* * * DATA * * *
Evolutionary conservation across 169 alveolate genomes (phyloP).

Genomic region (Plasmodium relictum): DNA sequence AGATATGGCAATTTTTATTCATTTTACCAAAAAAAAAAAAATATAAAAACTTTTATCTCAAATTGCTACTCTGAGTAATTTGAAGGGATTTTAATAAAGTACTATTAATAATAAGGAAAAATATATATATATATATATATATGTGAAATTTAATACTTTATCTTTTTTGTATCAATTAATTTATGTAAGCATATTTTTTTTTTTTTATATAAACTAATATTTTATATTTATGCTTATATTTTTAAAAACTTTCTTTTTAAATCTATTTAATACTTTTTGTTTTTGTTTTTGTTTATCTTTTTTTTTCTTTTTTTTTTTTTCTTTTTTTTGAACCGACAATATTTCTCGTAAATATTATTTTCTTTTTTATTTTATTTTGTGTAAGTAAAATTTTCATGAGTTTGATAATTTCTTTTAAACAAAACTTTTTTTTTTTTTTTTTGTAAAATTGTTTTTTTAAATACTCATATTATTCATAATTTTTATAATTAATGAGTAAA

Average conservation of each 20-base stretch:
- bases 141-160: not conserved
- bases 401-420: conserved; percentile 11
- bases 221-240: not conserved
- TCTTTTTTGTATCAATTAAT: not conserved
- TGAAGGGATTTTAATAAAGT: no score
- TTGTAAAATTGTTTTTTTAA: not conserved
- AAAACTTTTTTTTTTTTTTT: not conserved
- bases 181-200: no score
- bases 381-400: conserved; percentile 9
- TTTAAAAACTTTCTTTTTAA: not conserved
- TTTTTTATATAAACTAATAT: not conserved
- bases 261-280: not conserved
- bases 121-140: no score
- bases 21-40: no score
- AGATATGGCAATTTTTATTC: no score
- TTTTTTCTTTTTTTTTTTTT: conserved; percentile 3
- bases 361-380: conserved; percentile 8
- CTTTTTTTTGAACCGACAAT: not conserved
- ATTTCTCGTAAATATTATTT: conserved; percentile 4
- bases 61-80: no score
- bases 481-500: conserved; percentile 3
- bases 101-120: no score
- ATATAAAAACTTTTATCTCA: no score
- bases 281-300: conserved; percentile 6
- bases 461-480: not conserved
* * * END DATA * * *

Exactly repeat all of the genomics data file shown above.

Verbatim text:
Evolutionary conservation across 169 alveolate genomes (phyloP).

Genomic region (Plasmodium relictum): DNA sequence AGATATGGCAATTTTTATTCATTTTACCAAAAAAAAAAAAATATAAAAACTTTTATCTCAAATTGCTACTCTGAGTAATTTGAAGGGATTTTAATAAAGTACTATTAATAATAAGGAAAAATATATATATATATATATATATGTGAAATTTAATACTTTATCTTTTTTGTATCAATTAATTTATGTAAGCATATTTTTTTTTTTTTATATAAACTAATATTTTATATTTATGCTTATATTTTTAAAAACTTTCTTTTTAAATCTATTTAATACTTTTTGTTTTTGTTTTTGTTTATCTTTTTTTTTCTTTTTTTTTTTTTCTTTTTTTTGAACCGACAATATTTCTCGTAAATATTATTTTCTTTTTTATTTTATTTTGTGTAAGTAAAATTTTCATGAGTTTGATAATTTCTTTTAAACAAAACTTTTTTTTTTTTTTTTTGTAAAATTGTTTTTTTAAATACTCATATTATTCATAATTTTTATAATTAATGAGTAAA

Average conservation of each 20-base stretch:
- bases 141-160: not conserved
- bases 401-420: conserved; percentile 11
- bases 221-240: not conserved
- TCTTTTTTGTATCAATTAAT: not conserved
- TGAAGGGATTTTAATAAAGT: no score
- TTGTAAAATTGTTTTTTTAA: not conserved
- AAAACTTTTTTTTTTTTTTT: not conserved
- bases 181-200: no score
- bases 381-400: conserved; percentile 9
- TTTAAAAACTTTCTTTTTAA: not conserved
- TTTTTTATATAAACTAATAT: not conserved
- bases 261-280: not conserved
- bases 121-140: no score
- bases 21-40: no score
- AGATATGGCAATTTTTATTC: no score
- TTTTTTCTTTTTTTTTTTTT: conserved; percentile 3
- bases 361-380: conserved; percentile 8
- CTTTTTTTTGAACCGACAAT: not conserved
- ATTTCTCGTAAATATTATTT: conserved; percentile 4
- bases 61-80: no score
- bases 481-500: conserved; percentile 3
- bases 101-120: no score
- ATATAAAAACTTTTATCTCA: no score
- bases 281-300: conserved; percentile 6
- bases 461-480: not conserved